This year, the New Freshman Pro Bono Project was targeted at migrant workers. Titled Project BUILD, we organized a carnival at the NUS main campus’ Sports and Recreation Field, involving an inflatable gladiator pit, and bubble soccer (simply the most hilarious game ever).

Some of the brave and sporting freshmen also took up the challenge of designing and facilitating station games, many of which ended up being strangely reminiscent of the Law Camp 2015 Orientation games. About 40 freshmen and 40 workers were put in small groups of 8 in which to enjoy a morning of fun and laughter — an arrangement that Prof. Sheila ingenuously thought of to best facilitate interaction. As we alighted the bus, the workers were greeted with the inviting sight of a wide-open field with a bouncy gladiator battleground and even-more-bouncy bubbles. It was a day of play, with no work for once.

“Hard hats given to the workers, kindly sponsored by 3M! Also featuring FOCC Pro Bono head, Cheryl, who needs to take a module on ‘How to wear a hardhat’.”

Leading up to the carnival, the NUS Law students went down for weekly sessions at Healthserve’s centre at Tai Seng. Usually, the workers would be there for English lessons or to use the computers for recreation. The students spent entire evenings chatting with the workers — its amazing to know that we had so much to exchange with them that some of our conversations went on for more an hour! The students got to know the workers much better — some of them had been working in Singapore for decades, while others had just come over for a few months, and were excited to make their first Singaporean friends. These younger ones would be about our age (or younger!), doing manual labor in a faraway land to support their families back home.

It really struck me when I learnt how frequently the workers phoned back to their families. Many of them would make this long distance call up to three times a day — morning, lunch break and after work! I am sure most of us would not have that much to say to our families! Even for those in a long-distance relationship, a very devoted person I know only Skypes his girlfriend once per day!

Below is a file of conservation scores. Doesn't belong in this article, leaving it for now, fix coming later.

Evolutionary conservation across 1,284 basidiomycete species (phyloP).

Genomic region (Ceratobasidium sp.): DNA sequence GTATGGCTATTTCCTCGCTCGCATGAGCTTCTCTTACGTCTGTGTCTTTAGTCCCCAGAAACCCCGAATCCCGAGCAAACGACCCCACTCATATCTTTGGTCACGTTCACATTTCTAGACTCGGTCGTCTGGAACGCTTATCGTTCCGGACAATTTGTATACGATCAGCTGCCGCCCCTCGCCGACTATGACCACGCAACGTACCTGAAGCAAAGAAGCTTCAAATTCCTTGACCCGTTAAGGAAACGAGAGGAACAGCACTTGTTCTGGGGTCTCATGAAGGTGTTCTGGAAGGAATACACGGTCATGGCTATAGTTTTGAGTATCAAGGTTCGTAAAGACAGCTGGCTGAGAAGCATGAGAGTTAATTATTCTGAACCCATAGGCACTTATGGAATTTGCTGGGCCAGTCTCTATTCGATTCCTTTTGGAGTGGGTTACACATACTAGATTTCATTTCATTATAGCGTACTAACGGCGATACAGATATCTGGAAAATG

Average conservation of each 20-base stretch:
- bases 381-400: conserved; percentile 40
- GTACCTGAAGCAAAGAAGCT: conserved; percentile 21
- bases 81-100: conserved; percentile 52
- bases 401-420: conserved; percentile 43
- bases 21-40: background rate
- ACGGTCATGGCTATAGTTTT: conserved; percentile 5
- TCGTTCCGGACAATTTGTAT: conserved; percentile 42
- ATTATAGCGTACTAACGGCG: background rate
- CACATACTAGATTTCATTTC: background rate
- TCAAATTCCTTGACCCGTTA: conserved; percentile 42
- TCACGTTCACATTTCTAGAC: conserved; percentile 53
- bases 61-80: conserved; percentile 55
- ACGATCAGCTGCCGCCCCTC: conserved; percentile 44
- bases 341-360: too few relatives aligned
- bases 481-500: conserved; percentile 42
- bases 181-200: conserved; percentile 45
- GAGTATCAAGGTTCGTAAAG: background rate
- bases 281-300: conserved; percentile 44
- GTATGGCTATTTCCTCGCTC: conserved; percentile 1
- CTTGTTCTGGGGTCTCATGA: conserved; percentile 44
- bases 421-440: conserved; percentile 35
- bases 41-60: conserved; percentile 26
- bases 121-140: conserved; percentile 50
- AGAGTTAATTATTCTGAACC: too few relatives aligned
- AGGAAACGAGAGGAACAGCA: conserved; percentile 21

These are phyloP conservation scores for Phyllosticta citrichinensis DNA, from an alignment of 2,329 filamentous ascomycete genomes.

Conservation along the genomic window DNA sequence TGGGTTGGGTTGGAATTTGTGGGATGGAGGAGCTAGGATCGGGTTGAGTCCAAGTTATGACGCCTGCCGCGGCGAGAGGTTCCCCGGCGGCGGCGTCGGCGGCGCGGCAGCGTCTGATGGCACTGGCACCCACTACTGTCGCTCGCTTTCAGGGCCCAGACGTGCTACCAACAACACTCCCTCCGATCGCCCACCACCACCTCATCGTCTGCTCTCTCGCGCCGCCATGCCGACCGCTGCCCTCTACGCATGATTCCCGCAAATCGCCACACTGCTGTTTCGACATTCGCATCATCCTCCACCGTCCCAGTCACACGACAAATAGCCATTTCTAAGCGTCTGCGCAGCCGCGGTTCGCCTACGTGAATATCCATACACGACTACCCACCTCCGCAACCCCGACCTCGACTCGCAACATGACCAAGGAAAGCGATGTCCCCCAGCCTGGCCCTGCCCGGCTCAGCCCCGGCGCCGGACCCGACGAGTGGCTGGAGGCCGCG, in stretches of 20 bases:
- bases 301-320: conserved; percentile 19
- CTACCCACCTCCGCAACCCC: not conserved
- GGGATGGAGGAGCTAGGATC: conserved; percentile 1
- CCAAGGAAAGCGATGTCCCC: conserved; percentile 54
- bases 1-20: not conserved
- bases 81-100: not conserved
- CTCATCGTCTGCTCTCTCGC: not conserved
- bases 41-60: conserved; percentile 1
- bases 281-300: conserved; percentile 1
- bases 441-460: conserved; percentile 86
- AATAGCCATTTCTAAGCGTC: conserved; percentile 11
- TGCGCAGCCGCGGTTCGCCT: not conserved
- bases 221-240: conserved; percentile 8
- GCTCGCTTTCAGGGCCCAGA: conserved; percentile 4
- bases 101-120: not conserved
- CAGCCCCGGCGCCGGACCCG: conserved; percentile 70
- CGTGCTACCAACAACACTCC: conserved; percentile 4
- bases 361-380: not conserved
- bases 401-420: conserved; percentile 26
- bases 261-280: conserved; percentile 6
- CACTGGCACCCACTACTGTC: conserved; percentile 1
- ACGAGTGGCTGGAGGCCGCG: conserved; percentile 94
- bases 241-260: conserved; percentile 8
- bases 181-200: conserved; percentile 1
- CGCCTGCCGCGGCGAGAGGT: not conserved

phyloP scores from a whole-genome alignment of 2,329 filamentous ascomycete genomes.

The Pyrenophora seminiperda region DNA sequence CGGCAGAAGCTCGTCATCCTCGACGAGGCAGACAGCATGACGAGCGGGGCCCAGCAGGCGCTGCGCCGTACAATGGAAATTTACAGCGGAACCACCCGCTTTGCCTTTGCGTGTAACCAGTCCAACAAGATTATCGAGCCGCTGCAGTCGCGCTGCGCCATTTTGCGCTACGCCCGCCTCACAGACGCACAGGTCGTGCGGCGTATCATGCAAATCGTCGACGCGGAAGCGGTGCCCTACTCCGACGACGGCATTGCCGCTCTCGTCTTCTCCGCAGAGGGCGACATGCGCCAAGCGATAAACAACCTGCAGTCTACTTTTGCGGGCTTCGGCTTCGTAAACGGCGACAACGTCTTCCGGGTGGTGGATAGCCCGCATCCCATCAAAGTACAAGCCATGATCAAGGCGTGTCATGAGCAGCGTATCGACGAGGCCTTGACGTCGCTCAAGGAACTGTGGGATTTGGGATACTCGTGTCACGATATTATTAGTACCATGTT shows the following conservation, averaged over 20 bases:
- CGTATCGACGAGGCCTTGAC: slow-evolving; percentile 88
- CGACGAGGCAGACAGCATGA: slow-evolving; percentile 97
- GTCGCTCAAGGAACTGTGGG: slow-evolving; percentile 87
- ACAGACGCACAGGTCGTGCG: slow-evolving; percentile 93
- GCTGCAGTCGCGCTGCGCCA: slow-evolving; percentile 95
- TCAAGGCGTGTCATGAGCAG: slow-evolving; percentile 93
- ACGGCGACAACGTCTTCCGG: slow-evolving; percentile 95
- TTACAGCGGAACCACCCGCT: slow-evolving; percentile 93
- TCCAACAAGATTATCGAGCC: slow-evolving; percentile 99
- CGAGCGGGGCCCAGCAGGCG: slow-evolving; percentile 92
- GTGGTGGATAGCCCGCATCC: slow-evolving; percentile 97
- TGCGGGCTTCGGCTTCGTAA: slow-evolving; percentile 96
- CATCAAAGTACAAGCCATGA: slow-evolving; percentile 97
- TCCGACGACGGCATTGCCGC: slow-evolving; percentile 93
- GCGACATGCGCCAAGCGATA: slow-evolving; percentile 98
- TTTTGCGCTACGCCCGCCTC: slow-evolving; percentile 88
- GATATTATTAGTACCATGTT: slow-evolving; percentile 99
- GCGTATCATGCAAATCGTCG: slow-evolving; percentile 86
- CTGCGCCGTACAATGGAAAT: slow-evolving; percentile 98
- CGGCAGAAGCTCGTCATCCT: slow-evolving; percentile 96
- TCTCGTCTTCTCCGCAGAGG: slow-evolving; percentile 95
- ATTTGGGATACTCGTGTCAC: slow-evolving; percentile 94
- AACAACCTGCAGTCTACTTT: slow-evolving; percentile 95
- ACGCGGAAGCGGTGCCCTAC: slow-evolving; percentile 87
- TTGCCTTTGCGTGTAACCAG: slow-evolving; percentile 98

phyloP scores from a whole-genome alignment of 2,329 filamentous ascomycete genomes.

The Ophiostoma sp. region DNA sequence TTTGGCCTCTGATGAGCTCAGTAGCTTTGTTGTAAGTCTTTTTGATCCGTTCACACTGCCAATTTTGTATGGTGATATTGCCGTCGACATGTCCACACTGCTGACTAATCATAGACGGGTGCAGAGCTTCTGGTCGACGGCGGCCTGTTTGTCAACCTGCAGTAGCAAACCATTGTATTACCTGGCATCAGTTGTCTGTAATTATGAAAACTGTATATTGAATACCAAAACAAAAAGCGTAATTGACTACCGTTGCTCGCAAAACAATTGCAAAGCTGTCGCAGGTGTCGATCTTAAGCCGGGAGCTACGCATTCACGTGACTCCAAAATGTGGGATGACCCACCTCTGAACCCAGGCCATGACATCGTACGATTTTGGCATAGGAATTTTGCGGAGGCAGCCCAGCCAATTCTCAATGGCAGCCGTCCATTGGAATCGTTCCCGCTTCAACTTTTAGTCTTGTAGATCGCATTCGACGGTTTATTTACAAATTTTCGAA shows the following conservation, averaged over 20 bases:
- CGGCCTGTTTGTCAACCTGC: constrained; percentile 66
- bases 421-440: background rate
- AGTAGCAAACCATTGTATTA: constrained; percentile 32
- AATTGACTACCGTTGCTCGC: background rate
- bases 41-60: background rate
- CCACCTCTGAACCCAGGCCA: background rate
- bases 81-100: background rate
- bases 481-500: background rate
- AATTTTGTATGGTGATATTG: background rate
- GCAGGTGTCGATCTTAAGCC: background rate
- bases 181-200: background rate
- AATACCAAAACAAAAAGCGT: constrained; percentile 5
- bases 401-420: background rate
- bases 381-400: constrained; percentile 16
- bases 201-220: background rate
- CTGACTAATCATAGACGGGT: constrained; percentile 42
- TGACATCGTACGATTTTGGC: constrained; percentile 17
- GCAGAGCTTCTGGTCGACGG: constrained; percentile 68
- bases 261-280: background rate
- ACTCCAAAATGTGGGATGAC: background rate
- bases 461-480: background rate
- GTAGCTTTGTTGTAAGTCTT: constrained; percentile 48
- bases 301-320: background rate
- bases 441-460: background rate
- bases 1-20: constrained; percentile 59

But I suppose for the workers, phoning back regularly is all they can do to bridge the thousands of miles. They are not sure what is worse — to never have stayed home with their child, or to have spent a few years with their children only to be wrenched apart by financial necessity.

With a slightly better understanding of their situations and backgrounds, perhaps we could be more inclined to reach out to them in our daily lives. Sometimes all it takes is to smile and greet the workers who we walk by every day at the access point of a worksite. Better still, we may even stop for a little chat and be a friend that can, for a little while, provide respite from the monotony of their labour. We may even be pleasantly surprised to learn about the pride they take in their work, or the gratitude they have to have found work on our island. Cheers to the migrant workers who helped build our nation!


Organised by NUS Law and Healthserve.

Sponsored by 3M, PrintInfinito and Red Bull.

Written by: Leonard Chua, who together with Siow Wei Loong , Yeow Yuet Choong, Kua Choon Searn and Kyle Yew, were the organizing team for Project BUILD.

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